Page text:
U.S. authorities are seeking answers on just how much the crypto-friendly Silvergate Capital Corporation knew about Sam Bankman-Fried’s corrupt crypto empire before its spectacular collapse.
On February 3, Bloomberg reported that the fraud division of the Department of Justice (DOJ) recently began scrutinizing California-based Silvergate Bank for its dealings with SBF’s FTX exchange and its affiliated market-maker Alameda Research. Those dealings go back to 2018, when Alameda opened its first Silvergate account, and continued right up until FTX/Alameda filed for bankruptcy protection last November.
News of the probe isn’t likely sitting well in certain investment circles, including asset manager State Street, which announced Thursday that it had taken a 9.32% stake in Silvergate. Similarly, BlackRock Inc, which previously held a 5.9% stake in Silvergate, revealed last week that it had boosted that stake to 7.2%.
Silvergate shares, which closed Wednesday around $16.25, spiked to nearly $24 on Thursday but slipped back 10% Friday to close at $18.84 and continued to fall in after-hours trading.
Before his comeuppance, SBF publicly celebrated Silvergate and its CEO, Alan Lane, claiming that the bank “revolutionized banking for blockchain companies.” This cozy relationship, which boosted Silvergate’s status and share price, came to a screeching halt in the final quarter of 2022, with Silvergate reporting a net loss of $1 billion and slashing its payroll by 40%.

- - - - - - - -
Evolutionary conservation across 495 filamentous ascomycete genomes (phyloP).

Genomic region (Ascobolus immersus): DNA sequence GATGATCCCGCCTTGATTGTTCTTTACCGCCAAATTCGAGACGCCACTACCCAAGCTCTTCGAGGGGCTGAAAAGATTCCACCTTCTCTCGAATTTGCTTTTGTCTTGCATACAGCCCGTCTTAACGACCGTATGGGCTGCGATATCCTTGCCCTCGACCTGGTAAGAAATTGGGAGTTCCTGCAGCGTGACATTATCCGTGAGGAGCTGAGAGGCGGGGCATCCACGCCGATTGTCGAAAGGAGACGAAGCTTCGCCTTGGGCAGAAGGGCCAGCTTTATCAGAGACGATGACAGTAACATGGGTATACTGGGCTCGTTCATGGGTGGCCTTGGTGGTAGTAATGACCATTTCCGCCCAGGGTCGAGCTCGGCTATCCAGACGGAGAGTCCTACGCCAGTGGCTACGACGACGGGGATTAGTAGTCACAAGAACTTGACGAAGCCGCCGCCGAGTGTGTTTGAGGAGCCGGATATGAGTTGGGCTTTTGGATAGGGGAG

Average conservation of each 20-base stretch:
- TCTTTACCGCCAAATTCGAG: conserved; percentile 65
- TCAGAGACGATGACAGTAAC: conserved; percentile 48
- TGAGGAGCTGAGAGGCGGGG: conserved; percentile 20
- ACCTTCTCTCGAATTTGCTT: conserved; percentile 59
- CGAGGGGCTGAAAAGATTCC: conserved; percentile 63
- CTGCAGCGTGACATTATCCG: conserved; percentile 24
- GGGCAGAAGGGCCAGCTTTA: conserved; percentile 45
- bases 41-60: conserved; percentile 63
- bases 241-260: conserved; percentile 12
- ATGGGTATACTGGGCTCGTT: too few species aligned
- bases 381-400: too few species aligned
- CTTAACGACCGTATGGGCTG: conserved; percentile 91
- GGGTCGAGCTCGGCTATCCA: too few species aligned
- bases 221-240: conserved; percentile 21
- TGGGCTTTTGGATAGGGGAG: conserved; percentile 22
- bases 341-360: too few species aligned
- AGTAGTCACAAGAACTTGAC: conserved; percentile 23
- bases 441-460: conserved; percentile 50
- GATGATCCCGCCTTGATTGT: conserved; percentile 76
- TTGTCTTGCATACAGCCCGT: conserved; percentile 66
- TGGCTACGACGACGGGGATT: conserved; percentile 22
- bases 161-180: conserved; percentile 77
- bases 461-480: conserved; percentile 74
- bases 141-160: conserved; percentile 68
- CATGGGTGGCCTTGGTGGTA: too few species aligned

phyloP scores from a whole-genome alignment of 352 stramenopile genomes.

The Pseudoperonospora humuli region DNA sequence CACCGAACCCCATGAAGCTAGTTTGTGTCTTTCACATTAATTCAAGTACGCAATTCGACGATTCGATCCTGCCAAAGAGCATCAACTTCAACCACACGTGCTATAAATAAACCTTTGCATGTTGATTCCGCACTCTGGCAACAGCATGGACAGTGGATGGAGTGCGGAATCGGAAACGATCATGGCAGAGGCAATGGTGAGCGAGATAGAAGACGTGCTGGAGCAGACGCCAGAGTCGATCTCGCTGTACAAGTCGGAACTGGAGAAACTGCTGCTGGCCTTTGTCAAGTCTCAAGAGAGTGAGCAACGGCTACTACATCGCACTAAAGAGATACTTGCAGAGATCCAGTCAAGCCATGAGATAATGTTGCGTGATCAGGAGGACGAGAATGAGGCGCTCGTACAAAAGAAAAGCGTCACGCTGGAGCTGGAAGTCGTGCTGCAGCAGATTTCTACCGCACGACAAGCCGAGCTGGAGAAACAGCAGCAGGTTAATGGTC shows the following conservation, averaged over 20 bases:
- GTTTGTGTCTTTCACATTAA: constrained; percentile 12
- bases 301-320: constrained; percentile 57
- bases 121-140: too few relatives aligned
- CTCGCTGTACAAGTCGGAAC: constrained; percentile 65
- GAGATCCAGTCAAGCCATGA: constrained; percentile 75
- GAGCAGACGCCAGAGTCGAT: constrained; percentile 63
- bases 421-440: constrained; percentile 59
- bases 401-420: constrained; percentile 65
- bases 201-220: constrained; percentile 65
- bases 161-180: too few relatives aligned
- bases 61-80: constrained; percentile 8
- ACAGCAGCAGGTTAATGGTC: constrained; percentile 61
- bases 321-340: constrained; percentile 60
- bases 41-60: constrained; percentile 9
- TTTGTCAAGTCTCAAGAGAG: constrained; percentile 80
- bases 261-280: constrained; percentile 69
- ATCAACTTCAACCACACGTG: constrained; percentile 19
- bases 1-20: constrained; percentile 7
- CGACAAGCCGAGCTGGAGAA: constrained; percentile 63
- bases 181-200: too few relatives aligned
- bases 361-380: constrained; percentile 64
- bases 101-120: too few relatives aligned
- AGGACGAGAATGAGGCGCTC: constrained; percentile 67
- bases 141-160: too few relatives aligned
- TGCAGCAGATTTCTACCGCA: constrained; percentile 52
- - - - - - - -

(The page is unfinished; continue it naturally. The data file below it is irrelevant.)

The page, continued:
Silvergate was also hit with a bank run as both retail and institutional customers scrambled to withdraw their cash before anything worse happened. Silvergate recently revealed that over 93% of its current cash on hand was provided by Federal Home Loan Bank (FHLB) advances, a backstop established during the Great Depression to ensure banks could continue to issue mortgages during financial panics.
Prior to FTX’s collapse, Silvergate appeared to tolerate SBF instructing FTX.US’ customers to make deposits to the international FTX exchange via Alameda’s Silvergate account. That subterfuge ensured FTX didn’t lose access to U.S. crypto whales, who found the liquidity on the more tightly scrutinized U.S.-registered FTX.US exchange too shallow for their tastes.
Lane has insisted that Silvergate did proper due diligence on all its crypto clients, but the bank reshuffled its compliance team in the wake of FTX’s implosion. These changes included demoting Tyler Pearson, who was not only Silvergate’s Chief Risk Officer but Lane’s son-in-law.
Show your work
In December, a bipartisan group of U.S. Senators expressed concern that Silvergate “may have failed to implement or maintain an effective anti-money laundering program.” Earlier this week, the same trio—Elizabeth Warren (D-MA), John Kennedy (R-LA), and Roger Marshall (R-KS)—sent a more detailed follow-up questionnaire lamenting Lane’s “evasive and incomplete response” to their December questions.
The senators note that Lane’s previous responses offered ample evidence that Silvergate’s risk management and due diligence processes “did, in fact, fail miserably” due to “extraordinary gaps” in their handling of Silvergate’s crypto clients. The senators also expressed dismay that son-in-law Pearson had not been held “responsible for these failures” and want to know who, if anyone, at Silvergate has been held accountable.